Today’s Wonder of the Day was inspired by Gerson from Pasadena. Gerson Wonders, “Where can you find a mummy?” Thanks for WONDERing with us, Gerson!
Have you ever dreamed of being an archeologist? Can you imagine exploring the pyramids of Egypt? Wouldn't it be cool to see inside King Tut's tomb?
Many archeologists spend their time digging through ancient sites searching for artifacts from the past, whether they are old bones or pieces of clay pottery. In certain parts of the world, though, archeologists sometimes uncover more than just pieces of the past.
Sometimes they find nearly intact whole bodies of human beings and animals. What are we talking about? Mummies, of course!
The mummies scientists find aren't the kind you see in cheesy scary movies. They won't rise up with their arms extended and begin to chase you. Real mummies are real people and animals whose bodies have been preserved through a special process called mummification.
Most people associate mummies with ancient Egypt, and there's a good reason for that. The ancient Egyptians are well-known for mummifying humans and even animals, especially cats. Ancient Egyptians believed it was necessary to preserve the body after death, because the physical body would still be needed in the afterlife.
The ancient Egyptians certainly perfected the process of mummification, creating as many as 70 million mummies over the course of 3,000 or more years. However, they weren't the first civilization to mummify bodies.
Scientists have found mummies of humans and animals on every continent. Mummies that have been dated to thousands of years before the ancient Egyptians have been found in both North America and South America.
On the north coast of what is now Chile in South America, the Chinchoros fishing tribe mummified their dead as early as 5,000 B.C. The tradition of preserving the dead lasted through the Inca civilization of western South America until the 1500s or 1600s A.D., when the Spanish conquered Inca and put an end to the tradition.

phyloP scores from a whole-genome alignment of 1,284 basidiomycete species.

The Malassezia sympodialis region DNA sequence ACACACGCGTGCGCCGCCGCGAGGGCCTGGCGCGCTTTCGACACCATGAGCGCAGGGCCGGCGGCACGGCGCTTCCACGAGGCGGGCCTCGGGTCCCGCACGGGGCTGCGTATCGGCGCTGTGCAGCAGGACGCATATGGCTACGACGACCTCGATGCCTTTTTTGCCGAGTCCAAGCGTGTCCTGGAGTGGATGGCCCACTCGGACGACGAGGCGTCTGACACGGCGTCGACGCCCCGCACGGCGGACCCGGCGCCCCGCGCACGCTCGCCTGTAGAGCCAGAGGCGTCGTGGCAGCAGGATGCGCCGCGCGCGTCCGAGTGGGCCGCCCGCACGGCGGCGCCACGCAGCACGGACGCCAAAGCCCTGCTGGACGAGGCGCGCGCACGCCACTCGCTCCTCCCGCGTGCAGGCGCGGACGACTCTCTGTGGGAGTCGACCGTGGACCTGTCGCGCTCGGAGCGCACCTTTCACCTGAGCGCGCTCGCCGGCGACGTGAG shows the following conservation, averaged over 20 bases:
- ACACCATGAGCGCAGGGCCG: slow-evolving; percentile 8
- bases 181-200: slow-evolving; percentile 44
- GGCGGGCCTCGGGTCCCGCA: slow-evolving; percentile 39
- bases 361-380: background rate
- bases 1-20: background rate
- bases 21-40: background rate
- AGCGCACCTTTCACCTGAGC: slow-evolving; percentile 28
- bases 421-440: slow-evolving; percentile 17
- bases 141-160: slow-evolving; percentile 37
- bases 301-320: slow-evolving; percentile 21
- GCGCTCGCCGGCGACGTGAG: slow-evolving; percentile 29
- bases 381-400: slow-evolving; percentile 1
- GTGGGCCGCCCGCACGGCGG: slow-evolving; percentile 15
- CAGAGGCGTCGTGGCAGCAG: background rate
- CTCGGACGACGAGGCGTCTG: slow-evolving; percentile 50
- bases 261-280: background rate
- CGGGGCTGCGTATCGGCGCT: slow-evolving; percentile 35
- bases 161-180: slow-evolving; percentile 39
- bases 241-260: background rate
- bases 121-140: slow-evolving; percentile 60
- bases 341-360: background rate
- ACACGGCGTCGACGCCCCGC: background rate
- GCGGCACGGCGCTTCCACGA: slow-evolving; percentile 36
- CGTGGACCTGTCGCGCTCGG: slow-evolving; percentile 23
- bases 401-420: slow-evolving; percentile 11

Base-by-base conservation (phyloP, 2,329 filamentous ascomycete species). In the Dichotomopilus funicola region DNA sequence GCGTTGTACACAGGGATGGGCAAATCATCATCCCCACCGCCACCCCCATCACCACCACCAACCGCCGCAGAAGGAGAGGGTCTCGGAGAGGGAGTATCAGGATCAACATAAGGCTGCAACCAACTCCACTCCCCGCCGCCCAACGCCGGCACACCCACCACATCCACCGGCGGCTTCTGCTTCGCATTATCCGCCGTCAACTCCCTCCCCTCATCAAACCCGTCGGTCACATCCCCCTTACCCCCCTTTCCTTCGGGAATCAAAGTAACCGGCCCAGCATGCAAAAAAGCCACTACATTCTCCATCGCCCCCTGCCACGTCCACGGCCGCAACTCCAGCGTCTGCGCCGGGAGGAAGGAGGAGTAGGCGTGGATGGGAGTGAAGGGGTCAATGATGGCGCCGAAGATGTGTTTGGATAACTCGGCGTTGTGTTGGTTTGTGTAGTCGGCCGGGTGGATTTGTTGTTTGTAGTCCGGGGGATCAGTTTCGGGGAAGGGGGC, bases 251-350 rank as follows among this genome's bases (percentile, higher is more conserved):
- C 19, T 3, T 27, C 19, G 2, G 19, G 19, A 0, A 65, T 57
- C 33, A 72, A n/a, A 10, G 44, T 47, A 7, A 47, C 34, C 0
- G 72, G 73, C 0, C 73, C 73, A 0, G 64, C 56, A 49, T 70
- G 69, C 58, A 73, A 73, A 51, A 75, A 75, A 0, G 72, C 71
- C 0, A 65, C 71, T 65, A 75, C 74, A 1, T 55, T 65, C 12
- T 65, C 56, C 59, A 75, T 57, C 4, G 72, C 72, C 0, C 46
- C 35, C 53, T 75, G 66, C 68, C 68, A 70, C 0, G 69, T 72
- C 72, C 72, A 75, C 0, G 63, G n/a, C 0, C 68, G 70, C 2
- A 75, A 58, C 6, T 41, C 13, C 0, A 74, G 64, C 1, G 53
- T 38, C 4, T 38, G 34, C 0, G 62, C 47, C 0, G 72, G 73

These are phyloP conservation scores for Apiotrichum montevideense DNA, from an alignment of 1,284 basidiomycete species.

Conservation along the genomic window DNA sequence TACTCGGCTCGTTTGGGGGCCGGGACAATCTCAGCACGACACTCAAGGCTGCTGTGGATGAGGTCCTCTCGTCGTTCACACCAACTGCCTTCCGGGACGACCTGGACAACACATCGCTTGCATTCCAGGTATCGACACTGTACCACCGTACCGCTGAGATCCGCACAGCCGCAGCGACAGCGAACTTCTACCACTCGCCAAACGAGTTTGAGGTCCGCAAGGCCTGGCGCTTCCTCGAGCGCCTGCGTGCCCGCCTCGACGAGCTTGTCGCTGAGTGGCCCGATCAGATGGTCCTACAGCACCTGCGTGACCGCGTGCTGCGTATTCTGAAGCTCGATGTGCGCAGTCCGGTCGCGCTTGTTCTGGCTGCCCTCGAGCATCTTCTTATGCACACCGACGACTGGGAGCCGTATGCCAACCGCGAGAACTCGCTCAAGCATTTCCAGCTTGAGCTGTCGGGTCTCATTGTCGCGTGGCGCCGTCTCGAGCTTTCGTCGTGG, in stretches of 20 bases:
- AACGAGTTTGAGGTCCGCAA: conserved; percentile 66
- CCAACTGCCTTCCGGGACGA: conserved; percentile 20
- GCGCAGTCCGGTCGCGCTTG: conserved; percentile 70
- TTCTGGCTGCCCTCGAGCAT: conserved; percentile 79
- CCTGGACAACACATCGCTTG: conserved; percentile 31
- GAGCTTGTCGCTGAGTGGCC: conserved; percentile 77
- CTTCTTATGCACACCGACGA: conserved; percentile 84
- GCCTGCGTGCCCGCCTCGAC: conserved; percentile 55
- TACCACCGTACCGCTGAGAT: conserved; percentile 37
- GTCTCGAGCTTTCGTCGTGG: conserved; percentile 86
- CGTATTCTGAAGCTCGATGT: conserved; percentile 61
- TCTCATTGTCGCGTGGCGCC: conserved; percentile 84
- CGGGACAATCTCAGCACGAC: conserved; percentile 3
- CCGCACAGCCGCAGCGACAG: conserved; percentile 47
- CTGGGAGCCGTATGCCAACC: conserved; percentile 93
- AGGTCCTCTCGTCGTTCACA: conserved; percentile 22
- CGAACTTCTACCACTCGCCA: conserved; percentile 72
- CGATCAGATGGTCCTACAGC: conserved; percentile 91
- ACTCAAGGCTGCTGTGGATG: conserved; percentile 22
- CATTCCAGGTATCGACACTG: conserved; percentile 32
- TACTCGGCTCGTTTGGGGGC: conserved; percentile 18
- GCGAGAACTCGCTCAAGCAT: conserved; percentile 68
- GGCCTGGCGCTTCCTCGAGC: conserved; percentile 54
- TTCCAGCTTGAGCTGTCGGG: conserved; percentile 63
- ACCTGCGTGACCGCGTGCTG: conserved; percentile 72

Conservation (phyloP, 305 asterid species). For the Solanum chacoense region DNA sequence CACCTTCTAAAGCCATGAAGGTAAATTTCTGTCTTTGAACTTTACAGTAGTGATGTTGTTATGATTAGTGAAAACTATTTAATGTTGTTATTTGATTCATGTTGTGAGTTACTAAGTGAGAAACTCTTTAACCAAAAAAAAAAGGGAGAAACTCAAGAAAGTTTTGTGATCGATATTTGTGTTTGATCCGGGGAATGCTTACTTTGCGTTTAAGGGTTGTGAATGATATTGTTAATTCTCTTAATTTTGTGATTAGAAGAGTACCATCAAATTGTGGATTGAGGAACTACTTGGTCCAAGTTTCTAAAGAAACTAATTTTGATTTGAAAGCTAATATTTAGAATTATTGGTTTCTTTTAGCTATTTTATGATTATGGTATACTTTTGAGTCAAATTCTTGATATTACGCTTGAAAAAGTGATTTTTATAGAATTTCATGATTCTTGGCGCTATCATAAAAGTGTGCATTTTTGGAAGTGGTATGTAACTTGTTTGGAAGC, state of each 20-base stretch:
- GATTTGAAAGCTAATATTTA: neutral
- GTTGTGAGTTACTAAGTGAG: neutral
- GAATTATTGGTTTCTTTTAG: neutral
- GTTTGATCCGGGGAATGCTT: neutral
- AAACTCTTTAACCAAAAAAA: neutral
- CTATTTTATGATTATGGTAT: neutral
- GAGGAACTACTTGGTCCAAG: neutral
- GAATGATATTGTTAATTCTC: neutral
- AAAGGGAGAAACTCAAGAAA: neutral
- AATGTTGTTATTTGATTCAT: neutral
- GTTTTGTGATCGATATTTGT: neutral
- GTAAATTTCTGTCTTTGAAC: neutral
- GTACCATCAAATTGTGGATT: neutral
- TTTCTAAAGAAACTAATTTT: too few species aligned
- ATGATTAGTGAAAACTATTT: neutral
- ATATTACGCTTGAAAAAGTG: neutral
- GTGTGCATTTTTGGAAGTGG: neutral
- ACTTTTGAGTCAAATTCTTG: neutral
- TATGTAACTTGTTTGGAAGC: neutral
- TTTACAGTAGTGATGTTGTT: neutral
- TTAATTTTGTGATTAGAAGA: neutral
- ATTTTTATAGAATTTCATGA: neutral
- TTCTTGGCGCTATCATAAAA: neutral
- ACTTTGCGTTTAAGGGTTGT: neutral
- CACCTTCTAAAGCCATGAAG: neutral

Mummies have been found in the "four corners" region of the U.S. (where Arizona, Colorado, New Mexico, and Utah meet), and are believed to belong to the Anasazi people. Ancient people of the Aleutian Islands (off the coast of Alaska) also mummified their dead.
Scientists believe the first Egyptian mummies likely occurred by accident. Bodies buried in shallow graves in sandy soils were likely subjected to such hot, dry conditions that bacteria and fungi that cause decay were unable to grow.
Eventually, ancient Egyptians developed a process, called embalming, to create mummies purposefully. The goal was to preserve as much of the body as possible by preparing the body in such a way that decay would be prevented or minimized.
The mummification process in ancient Egypt took approximately 70 days and was often only available to the wealthy because it was a lengthy and expensive process. To begin, internal organs were removed from the body. Since the heart was thought to be important in the afterlife, it was usually left inside the body. The body would then be rinsed with wine, filled with natron (a form of natural salt), and left to dry for about 40 days.
Once dried, the body would be stuffed with cloth or padding to make it more lifelike. Various perfumes and make-up would also be applied. Finally, the body would be coated with resin and wrapped thoroughly from head to toe in linen strips. A single human body might require as much as 150 yards of linen!